Grouping is a powerful operation in SQL land:

select max(value), TO_CHAR(time, 'YYYY-MM') from table group by TO_CHAR(time, 'YYYY-MM')

Finding us the maximum value in each month.

Mapping with outer joins

SQL is also good for calculations. Say we have one table with values and one with a mapping like a precalculated log table. Joining both gets the log of each of your values:

select t.value, log.y from table t left outer join log_table log on t.value=log.x

Simple calculations

We can even use a linear interpolation between two values. Say we have only the function values stored for integers but we values between them and these values between them can be interpolated linearly.

select t.value, (t.value-floor(t.value))*f.y + (ceil(t.value)-t.value)*g.y from table t left outer join function_table f on floor(t.value)=f.x left outer join function_table g on ceil(t.value)=g.x

When you need to calculate for large sets of values and insert them into another table it might be better to calculate in SQL and insert in one step without all the conversion and wrapping stuff present in programming languages.


Another often overlooked feature is to use a condition:

select case when MOD(t.value, 2) = 0 then 'divisible by 2' else 'not divisible by 2' end from table t

These handful operations are my basic toolbox when working with SQL, almost all queries I need can be formulated with them.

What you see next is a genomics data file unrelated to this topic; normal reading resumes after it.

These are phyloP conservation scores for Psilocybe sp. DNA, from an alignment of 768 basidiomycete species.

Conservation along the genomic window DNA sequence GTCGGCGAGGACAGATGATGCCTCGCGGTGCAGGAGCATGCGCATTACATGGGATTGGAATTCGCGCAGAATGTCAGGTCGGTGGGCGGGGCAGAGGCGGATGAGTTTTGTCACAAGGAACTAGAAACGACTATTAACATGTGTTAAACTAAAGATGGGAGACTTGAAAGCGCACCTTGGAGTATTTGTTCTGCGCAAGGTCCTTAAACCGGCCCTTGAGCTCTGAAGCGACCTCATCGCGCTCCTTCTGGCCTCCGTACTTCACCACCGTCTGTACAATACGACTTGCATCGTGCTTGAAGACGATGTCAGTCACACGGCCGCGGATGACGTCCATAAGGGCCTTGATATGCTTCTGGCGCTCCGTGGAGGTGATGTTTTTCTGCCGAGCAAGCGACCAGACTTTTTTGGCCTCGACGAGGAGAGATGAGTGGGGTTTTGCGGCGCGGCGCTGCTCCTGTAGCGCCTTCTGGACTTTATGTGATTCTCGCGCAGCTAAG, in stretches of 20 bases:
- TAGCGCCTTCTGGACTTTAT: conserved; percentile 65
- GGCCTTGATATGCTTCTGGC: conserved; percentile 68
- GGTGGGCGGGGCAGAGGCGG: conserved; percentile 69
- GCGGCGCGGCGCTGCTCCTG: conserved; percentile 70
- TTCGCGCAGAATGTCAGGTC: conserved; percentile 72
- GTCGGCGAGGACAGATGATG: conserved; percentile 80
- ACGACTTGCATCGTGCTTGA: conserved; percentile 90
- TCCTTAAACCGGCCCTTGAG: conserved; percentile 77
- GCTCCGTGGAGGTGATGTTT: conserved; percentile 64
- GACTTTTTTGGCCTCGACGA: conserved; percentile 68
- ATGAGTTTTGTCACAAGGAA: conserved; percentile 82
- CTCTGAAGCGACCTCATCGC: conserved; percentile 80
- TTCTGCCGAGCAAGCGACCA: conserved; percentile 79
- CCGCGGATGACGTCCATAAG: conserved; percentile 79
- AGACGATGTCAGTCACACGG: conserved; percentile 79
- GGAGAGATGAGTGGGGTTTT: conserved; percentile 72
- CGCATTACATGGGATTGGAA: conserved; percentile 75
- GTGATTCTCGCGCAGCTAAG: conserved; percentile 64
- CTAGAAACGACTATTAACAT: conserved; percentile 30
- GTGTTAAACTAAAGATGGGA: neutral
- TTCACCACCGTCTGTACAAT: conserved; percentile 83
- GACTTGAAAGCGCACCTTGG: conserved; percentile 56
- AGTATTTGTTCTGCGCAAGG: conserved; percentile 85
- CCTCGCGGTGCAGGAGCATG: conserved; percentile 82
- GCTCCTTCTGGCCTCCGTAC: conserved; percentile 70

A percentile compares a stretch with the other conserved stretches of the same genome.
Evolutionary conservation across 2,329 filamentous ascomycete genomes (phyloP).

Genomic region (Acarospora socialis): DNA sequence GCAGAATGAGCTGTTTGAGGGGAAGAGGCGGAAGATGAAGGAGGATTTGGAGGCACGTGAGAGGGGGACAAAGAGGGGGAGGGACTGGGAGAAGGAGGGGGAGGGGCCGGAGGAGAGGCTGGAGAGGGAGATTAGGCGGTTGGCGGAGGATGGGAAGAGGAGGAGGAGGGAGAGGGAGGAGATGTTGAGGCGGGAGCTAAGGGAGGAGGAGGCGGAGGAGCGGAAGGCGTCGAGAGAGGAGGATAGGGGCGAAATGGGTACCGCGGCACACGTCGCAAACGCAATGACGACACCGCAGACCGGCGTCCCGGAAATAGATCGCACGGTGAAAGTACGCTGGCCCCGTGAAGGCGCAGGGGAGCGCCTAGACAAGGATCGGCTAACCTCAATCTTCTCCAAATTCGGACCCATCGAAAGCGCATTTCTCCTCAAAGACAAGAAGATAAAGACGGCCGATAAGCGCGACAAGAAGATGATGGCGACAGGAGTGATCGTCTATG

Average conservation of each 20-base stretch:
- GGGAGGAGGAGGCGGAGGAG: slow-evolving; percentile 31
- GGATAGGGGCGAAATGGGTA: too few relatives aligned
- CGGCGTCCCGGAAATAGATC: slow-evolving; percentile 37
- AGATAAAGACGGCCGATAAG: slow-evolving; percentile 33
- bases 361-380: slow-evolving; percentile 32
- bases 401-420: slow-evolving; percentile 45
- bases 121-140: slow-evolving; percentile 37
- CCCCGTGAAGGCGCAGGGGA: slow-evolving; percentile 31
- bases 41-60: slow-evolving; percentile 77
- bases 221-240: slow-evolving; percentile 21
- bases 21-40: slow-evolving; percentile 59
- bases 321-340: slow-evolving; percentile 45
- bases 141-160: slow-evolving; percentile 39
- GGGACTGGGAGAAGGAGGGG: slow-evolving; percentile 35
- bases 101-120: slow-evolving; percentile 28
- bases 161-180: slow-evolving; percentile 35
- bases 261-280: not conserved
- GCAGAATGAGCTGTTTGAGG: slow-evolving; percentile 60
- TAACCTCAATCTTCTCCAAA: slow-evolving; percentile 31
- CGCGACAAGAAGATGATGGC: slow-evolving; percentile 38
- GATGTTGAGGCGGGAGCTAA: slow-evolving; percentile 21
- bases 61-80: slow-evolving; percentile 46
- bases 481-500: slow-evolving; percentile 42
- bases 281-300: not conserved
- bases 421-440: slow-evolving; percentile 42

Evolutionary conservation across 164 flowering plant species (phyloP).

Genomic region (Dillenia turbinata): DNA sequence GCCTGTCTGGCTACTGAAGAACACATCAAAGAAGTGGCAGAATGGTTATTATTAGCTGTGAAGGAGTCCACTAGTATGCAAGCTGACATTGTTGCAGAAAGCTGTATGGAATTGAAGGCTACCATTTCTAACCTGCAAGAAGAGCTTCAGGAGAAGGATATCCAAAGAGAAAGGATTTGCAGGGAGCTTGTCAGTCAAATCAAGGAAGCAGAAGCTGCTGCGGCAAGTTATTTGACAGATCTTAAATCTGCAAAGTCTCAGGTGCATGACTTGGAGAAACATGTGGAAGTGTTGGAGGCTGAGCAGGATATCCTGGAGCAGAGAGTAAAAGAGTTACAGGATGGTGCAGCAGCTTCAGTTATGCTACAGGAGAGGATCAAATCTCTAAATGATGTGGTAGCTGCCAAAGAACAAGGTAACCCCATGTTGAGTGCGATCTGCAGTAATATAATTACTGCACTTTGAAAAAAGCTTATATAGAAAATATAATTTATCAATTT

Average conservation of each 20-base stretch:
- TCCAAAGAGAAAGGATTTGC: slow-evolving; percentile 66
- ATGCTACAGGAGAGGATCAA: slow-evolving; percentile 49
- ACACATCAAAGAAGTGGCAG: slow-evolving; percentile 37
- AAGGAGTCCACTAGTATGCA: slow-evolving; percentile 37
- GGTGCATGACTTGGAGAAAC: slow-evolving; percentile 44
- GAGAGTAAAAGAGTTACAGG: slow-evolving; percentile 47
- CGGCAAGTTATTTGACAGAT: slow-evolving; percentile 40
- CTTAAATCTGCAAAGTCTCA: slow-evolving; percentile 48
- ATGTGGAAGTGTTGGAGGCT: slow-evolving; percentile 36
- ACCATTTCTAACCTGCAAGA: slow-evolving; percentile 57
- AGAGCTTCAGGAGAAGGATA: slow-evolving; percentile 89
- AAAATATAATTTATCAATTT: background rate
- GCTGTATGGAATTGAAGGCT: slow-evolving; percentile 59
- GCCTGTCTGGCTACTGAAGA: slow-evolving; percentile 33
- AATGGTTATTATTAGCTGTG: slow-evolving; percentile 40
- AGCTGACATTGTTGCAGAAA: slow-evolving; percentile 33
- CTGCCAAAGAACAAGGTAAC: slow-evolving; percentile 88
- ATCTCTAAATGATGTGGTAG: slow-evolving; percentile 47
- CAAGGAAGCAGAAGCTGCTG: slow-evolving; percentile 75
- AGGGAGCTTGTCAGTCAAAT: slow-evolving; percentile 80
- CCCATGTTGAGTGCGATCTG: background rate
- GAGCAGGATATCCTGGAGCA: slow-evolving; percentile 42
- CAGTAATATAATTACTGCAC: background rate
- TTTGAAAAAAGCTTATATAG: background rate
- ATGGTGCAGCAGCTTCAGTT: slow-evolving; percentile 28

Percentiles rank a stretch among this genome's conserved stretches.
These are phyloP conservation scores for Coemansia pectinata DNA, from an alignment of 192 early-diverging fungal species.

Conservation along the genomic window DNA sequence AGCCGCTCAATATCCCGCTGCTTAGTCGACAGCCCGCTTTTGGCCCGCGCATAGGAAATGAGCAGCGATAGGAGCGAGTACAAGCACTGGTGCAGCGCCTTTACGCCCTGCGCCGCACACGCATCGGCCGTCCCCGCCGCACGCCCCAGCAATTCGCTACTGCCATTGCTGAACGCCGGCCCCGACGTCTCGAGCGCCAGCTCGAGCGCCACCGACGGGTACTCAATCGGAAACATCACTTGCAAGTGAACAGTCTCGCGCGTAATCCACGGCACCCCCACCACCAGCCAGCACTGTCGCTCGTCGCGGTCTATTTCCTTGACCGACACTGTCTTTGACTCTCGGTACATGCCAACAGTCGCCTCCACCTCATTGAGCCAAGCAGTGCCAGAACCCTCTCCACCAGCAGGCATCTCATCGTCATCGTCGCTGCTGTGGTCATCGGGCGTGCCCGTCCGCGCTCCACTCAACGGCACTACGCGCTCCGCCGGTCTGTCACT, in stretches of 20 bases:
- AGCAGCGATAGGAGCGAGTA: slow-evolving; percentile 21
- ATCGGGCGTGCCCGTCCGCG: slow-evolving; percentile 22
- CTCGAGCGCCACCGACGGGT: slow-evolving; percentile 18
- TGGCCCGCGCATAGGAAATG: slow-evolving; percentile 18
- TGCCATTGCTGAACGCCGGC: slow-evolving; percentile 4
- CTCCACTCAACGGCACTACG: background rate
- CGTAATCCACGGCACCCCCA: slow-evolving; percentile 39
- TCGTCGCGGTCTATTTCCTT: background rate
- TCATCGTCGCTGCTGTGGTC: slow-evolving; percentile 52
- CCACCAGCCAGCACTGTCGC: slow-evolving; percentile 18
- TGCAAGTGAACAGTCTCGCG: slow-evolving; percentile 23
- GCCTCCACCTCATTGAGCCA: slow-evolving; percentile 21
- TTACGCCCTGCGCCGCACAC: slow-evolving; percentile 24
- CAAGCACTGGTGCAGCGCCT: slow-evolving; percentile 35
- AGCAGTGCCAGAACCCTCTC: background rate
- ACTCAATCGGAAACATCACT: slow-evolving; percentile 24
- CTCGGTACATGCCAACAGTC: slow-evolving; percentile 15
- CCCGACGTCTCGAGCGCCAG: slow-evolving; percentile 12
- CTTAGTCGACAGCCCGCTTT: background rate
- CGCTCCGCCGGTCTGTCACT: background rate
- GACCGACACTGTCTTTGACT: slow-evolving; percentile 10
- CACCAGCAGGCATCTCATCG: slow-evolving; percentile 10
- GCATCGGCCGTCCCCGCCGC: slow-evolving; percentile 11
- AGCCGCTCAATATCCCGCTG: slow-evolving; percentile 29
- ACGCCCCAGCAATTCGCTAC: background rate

Dates and timestamps

One last reminder: when you work with time always specify the wanted time zone in your query.

Modern developer #3: Framework independent JavaScript architecture

Usually small JavaScript projects start with simple wiring of callbacks onto DOM elements. This works fine when it the project is in its initial state. But in a short time it gets out of hand. Now we have spaghetti wiring and callback hell. Often at this point we try to get help by looking at adopting a framework, hoping to that its coded best practices draw us out of the mud. But now our project is tied to the new framework.
In search of another, framework independent way I stumbled upon scalable architecture by Nicholas Zakas.
It starts by defining modules as independent units. This means:

  • separate JavaScript and DOM elements from the rest of the application
  • Modules must not reference other modules
  • Modules may not register callbacks or even reference DOM elements outside their DOM tree